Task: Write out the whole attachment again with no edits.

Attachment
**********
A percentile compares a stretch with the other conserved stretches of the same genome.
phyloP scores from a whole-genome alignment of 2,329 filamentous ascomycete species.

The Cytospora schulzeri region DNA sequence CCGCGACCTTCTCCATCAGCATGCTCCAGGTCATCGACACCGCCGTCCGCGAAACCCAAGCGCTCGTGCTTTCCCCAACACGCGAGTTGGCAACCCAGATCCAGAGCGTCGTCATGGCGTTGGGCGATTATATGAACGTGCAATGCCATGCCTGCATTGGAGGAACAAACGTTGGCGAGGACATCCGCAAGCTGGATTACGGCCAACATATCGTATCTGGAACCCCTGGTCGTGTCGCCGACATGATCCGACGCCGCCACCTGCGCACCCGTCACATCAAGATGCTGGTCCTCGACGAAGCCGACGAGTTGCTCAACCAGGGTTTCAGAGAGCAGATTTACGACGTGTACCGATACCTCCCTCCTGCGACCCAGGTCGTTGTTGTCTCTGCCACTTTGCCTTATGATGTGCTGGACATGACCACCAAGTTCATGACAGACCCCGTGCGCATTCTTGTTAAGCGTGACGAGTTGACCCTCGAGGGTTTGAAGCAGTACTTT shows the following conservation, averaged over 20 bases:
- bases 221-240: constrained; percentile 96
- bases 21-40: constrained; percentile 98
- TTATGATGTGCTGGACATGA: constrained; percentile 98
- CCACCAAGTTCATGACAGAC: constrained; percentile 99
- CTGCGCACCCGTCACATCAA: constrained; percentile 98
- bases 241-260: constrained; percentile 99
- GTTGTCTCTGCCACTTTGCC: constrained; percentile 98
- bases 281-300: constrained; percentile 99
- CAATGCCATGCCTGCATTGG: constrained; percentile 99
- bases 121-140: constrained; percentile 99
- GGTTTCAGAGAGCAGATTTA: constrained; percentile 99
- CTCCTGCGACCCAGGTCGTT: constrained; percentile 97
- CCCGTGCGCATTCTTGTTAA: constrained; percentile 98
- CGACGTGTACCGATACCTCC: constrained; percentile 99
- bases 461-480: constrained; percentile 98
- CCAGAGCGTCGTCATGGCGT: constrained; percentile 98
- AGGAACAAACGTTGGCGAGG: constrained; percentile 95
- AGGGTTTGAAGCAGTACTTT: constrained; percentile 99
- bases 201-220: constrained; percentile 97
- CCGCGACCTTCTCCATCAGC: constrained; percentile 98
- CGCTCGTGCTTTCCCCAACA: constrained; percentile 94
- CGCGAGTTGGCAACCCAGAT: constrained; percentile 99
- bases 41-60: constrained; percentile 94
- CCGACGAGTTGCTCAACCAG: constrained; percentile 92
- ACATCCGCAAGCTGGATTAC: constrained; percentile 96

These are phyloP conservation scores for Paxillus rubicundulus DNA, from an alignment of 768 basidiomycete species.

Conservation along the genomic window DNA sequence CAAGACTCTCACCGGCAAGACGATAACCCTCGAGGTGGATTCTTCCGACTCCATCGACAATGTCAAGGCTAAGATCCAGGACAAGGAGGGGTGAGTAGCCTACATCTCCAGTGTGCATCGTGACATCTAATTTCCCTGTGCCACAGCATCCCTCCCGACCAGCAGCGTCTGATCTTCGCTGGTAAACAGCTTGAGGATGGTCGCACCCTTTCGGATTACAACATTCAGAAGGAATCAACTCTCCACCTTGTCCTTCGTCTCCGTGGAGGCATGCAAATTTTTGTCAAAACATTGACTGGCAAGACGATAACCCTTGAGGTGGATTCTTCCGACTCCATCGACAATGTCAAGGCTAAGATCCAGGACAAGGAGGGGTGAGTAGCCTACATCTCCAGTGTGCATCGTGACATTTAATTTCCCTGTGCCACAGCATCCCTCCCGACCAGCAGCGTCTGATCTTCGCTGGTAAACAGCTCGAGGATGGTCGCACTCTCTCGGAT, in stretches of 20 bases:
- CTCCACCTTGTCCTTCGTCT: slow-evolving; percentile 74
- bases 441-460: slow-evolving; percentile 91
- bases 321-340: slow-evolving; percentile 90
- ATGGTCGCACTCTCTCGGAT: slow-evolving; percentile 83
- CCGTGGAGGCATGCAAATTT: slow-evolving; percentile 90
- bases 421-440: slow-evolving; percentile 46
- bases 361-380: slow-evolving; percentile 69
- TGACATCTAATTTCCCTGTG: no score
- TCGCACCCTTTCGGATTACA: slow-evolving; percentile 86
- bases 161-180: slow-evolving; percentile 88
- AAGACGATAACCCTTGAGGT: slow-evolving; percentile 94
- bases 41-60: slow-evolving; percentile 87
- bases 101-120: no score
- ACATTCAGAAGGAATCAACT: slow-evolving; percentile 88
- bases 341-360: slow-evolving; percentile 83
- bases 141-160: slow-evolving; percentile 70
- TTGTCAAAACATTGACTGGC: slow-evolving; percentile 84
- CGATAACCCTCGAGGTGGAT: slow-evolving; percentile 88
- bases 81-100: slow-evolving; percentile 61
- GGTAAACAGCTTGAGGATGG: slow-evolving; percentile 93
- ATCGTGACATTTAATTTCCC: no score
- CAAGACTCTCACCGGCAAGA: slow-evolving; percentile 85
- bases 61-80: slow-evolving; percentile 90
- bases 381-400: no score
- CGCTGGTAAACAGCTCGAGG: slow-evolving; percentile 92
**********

A percentile compares a stretch with the other conserved stretches of the same genome.
phyloP scores from a whole-genome alignment of 2,329 filamentous ascomycete species.

The Cytospora schulzeri region DNA sequence CCGCGACCTTCTCCATCAGCATGCTCCAGGTCATCGACACCGCCGTCCGCGAAACCCAAGCGCTCGTGCTTTCCCCAACACGCGAGTTGGCAACCCAGATCCAGAGCGTCGTCATGGCGTTGGGCGATTATATGAACGTGCAATGCCATGCCTGCATTGGAGGAACAAACGTTGGCGAGGACATCCGCAAGCTGGATTACGGCCAACATATCGTATCTGGAACCCCTGGTCGTGTCGCCGACATGATCCGACGCCGCCACCTGCGCACCCGTCACATCAAGATGCTGGTCCTCGACGAAGCCGACGAGTTGCTCAACCAGGGTTTCAGAGAGCAGATTTACGACGTGTACCGATACCTCCCTCCTGCGACCCAGGTCGTTGTTGTCTCTGCCACTTTGCCTTATGATGTGCTGGACATGACCACCAAGTTCATGACAGACCCCGTGCGCATTCTTGTTAAGCGTGACGAGTTGACCCTCGAGGGTTTGAAGCAGTACTTT shows the following conservation, averaged over 20 bases:
- bases 221-240: constrained; percentile 96
- bases 21-40: constrained; percentile 98
- TTATGATGTGCTGGACATGA: constrained; percentile 98
- CCACCAAGTTCATGACAGAC: constrained; percentile 99
- CTGCGCACCCGTCACATCAA: constrained; percentile 98
- bases 241-260: constrained; percentile 99
- GTTGTCTCTGCCACTTTGCC: constrained; percentile 98
- bases 281-300: constrained; percentile 99
- CAATGCCATGCCTGCATTGG: constrained; percentile 99
- bases 121-140: constrained; percentile 99
- GGTTTCAGAGAGCAGATTTA: constrained; percentile 99
- CTCCTGCGACCCAGGTCGTT: constrained; percentile 97
- CCCGTGCGCATTCTTGTTAA: constrained; percentile 98
- CGACGTGTACCGATACCTCC: constrained; percentile 99
- bases 461-480: constrained; percentile 98
- CCAGAGCGTCGTCATGGCGT: constrained; percentile 98
- AGGAACAAACGTTGGCGAGG: constrained; percentile 95
- AGGGTTTGAAGCAGTACTTT: constrained; percentile 99
- bases 201-220: constrained; percentile 97
- CCGCGACCTTCTCCATCAGC: constrained; percentile 98
- CGCTCGTGCTTTCCCCAACA: constrained; percentile 94
- CGCGAGTTGGCAACCCAGAT: constrained; percentile 99
- bases 41-60: constrained; percentile 94
- CCGACGAGTTGCTCAACCAG: constrained; percentile 92
- ACATCCGCAAGCTGGATTAC: constrained; percentile 96

These are phyloP conservation scores for Paxillus rubicundulus DNA, from an alignment of 768 basidiomycete species.

Conservation along the genomic window DNA sequence CAAGACTCTCACCGGCAAGACGATAACCCTCGAGGTGGATTCTTCCGACTCCATCGACAATGTCAAGGCTAAGATCCAGGACAAGGAGGGGTGAGTAGCCTACATCTCCAGTGTGCATCGTGACATCTAATTTCCCTGTGCCACAGCATCCCTCCCGACCAGCAGCGTCTGATCTTCGCTGGTAAACAGCTTGAGGATGGTCGCACCCTTTCGGATTACAACATTCAGAAGGAATCAACTCTCCACCTTGTCCTTCGTCTCCGTGGAGGCATGCAAATTTTTGTCAAAACATTGACTGGCAAGACGATAACCCTTGAGGTGGATTCTTCCGACTCCATCGACAATGTCAAGGCTAAGATCCAGGACAAGGAGGGGTGAGTAGCCTACATCTCCAGTGTGCATCGTGACATTTAATTTCCCTGTGCCACAGCATCCCTCCCGACCAGCAGCGTCTGATCTTCGCTGGTAAACAGCTCGAGGATGGTCGCACTCTCTCGGAT, in stretches of 20 bases:
- CTCCACCTTGTCCTTCGTCT: slow-evolving; percentile 74
- bases 441-460: slow-evolving; percentile 91
- bases 321-340: slow-evolving; percentile 90
- ATGGTCGCACTCTCTCGGAT: slow-evolving; percentile 83
- CCGTGGAGGCATGCAAATTT: slow-evolving; percentile 90
- bases 421-440: slow-evolving; percentile 46
- bases 361-380: slow-evolving; percentile 69
- TGACATCTAATTTCCCTGTG: no score
- TCGCACCCTTTCGGATTACA: slow-evolving; percentile 86
- bases 161-180: slow-evolving; percentile 88
- AAGACGATAACCCTTGAGGT: slow-evolving; percentile 94
- bases 41-60: slow-evolving; percentile 87
- bases 101-120: no score
- ACATTCAGAAGGAATCAACT: slow-evolving; percentile 88
- bases 341-360: slow-evolving; percentile 83
- bases 141-160: slow-evolving; percentile 70
- TTGTCAAAACATTGACTGGC: slow-evolving; percentile 84
- CGATAACCCTCGAGGTGGAT: slow-evolving; percentile 88
- bases 81-100: slow-evolving; percentile 61
- GGTAAACAGCTTGAGGATGG: slow-evolving; percentile 93
- ATCGTGACATTTAATTTCCC: no score
- CAAGACTCTCACCGGCAAGA: slow-evolving; percentile 85
- bases 61-80: slow-evolving; percentile 90
- bases 381-400: no score
- CGCTGGTAAACAGCTCGAGG: slow-evolving; percentile 92